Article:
This section is very important for establishing the flow of the overall song. There are several things to consider.
- How many times do you want to play the chorus?
- How long are the verses?
- What kind of intro will you have?
- Should there be an extended buildup in the middle?
- Which elements will be introduced and when?
Think about these and the many other questions that come to mind. There is no rush. Plan out these steps and have a vision for your song.
Sections of a song
Let’s stop for a moment and discuss sections in a song. Here are some of the more common sections of a song and their basic descriptions.
Intro – The introduction to your song can be immediate and sudden or it can be a slow buildup lasting minutes. The purpose of the intro is to grab the listener’s attention and make them want to hear more. Too many times you will hear a song with a drawn out intro that turns people off after the first minute. Think of this as the preview, a chance to show what is to come while taking a moment to introduce some of your elements, at least a few that are worthy of a good first impression.
Verse (aka. Drop) – Just about every song has a verse. This is the main music portion when the beat is going, the leads are roaring, and the melodies are chiming away. These come in so many different styles, but most have a few variations to them. They might progress, have counter-melodies and include all sorts of sonic arrangements. Most importantly, they serve the purpose of being a part to dance to or sit back and zone out to. These sections are also extremely important in songs with vocals. This is where most of the story is told.
Chorus (aka. Hook) – The chorus is very common in modern music. It is the element that tends to be the most recognizable and unforgettable. When a song comes on the radio, you may not recognize it until the chorus plays. Then you have the “ah-ha” moment and recall your previous experience hearing the song. Because of this effect, many producers intentionally use repetition to drill the chorus into your brain, called earworms. They come in the form of interesting instrument choices, easy to sing lyrics and simple yet easy to recall melodies. This makes the chorus or hook extremely important.
Bridge – Sometimes a song benefits from having a bridge between the chorus and the next verse. Unlike a buildup, the bridge is typically very different from the verse and chorus and also has a strong vibe and groove. It is like an alternate verse in the sense that it can contain its own melody and beat. Some forms of bridges are very percussion heavy or have the lead or other instrument that plays what we tend to refer to as a solo. Used well, this can keep a song very refreshing after the original verse and chorus.
Buildup (aka. Breakdown) – The breakdown follows the ending of a verse or chorus and regains energy and focus as a buildup for the next section to come. These are popular in electronic music because they give the dancefloor a chance to relax for a moment. They tend to start with a flurry of elements tailing off from the verse or chorus and lead into a segment of energy discharge. Then they take the form of energy reassignment. The drums might start to come back in with a very simple rhythm, or a lead may begin the next chain in the melodic progression or a series of swooshes and risers might begin to ramp up in intensity. Either way, this typically continues to build up into a frenzy of excitement… and then boom!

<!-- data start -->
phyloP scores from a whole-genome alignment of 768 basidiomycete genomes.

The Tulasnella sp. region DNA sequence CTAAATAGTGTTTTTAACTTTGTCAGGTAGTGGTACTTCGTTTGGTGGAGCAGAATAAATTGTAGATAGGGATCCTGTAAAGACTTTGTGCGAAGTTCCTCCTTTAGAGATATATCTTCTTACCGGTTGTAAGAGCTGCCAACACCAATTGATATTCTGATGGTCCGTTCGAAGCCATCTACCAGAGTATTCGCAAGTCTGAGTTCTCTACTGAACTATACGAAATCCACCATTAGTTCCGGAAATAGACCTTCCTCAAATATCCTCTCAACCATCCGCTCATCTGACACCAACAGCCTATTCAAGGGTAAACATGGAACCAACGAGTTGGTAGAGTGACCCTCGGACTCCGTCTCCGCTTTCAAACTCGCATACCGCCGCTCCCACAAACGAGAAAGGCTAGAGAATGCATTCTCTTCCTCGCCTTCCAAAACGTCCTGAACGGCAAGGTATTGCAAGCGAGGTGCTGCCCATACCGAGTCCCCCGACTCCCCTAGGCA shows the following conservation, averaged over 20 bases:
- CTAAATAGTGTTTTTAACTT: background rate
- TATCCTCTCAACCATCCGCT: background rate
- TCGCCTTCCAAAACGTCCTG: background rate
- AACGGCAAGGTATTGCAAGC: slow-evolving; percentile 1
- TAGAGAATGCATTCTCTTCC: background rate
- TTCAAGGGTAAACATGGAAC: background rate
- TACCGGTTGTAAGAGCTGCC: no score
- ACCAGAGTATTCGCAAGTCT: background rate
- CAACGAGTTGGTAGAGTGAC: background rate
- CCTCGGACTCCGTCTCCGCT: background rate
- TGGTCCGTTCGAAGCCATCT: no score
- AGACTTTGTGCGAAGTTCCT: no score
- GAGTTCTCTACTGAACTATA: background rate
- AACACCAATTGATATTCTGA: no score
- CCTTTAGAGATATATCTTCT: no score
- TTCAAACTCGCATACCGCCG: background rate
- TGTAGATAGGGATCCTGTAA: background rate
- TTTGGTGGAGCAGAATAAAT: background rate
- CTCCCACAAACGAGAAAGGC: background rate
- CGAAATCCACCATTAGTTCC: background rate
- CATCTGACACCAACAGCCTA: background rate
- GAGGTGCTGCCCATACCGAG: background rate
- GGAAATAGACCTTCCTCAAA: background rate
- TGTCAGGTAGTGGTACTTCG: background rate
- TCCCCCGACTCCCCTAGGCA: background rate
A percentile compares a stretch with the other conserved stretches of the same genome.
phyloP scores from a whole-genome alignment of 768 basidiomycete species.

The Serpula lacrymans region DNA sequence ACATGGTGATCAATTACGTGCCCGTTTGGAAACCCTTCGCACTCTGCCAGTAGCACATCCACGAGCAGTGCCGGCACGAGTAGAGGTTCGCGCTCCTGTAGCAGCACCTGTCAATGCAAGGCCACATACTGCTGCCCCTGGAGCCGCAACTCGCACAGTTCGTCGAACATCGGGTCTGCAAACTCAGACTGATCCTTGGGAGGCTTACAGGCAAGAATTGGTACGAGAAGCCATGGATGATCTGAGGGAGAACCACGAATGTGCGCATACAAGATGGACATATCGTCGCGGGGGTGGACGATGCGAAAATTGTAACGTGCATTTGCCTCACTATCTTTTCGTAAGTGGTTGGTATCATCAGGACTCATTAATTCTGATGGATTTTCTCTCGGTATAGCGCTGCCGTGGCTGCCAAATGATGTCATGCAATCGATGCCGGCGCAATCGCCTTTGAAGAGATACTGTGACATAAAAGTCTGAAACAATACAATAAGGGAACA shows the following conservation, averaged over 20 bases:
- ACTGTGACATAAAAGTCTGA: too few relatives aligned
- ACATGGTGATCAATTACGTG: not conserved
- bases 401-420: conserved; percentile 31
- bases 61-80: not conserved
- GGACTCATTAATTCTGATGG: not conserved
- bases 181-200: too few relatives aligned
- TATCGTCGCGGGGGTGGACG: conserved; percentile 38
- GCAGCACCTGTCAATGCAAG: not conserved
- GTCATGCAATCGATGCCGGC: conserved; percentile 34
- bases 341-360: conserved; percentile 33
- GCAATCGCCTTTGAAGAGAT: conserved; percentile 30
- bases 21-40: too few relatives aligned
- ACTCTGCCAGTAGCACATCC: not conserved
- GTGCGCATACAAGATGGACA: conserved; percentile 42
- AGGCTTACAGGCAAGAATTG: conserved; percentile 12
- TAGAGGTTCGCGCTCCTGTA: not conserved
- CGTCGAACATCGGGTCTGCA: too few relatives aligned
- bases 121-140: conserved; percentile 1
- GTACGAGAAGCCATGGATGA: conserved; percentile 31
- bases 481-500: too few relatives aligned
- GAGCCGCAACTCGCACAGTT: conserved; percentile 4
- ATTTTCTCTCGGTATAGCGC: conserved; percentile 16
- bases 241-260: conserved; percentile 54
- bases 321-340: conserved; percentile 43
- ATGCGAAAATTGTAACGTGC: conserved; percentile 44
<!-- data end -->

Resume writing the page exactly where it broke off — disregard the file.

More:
Outro – When all the other segments have run their course, the song must come to an end. Sometimes the outro is non-existent and other times, it is a journey all on its own. Depending on the style of song you are after, the outro can be simple or sophisticated. This is largely genre dependent as well. Typically, if you have a long intro, you will also have a long outro. Another common theme is the outro will reuse many elements from the intro and sometimes themes from buildups. In any case, the outro’s main purpose is closure. It brings the song to an end and releases the listener from its grip.
Basic Song Structure
Now that we have a pretty clear understanding of song sections, let’s take a look at some basic song structures. These are just examples, but they might help give you a general idea of what direction to take for your song to get the most impact for your audience.
Also, remember that intros and outros can come in all sizes. Even if it is just a sound effect before the verse, I tend to consider them a section.
Intro –> Verse #1 –> Chorus –> Buildup –> Verse #2 –> Chorus –> Outro
Intro –> Verse #1 –> Buildup –> Verse #2 –> Outro
Intro –> Chorus –> Verse #1 –> Bridge –> Chorus –> Outro
As you can see, there are many varieties even when looking at it from a basic viewpoint. Keep this in mind when you are structuring your song. Think of where the pieces will fall and what elements are going to be used in each part.
Important to note is energy flow and section length. This is the rise and fall (similar to our example with melodies earlier). You don’t want to have a super heavy dance part that lasts for 5 minutes (at least not usually). You will exhaust the audience and they will get tired of the same section. Same goes for intros, buildups, and outros. The chorus is usually shorter than the verse(s) too. Keep the listener engaged and excited, but give them small doses. Make them want more, never let them feel like they have had enough. This is a never ending challenge to strike the right balance, but extremely important at all levels.
Next, let’s piece together some sections, leaving gaps as needed for the parts still to come. This will let you check your song’s length and can help determine how long you might want to make the other elements. These benchmarks will come in handy for our next part.
SAVE YOUR WORK!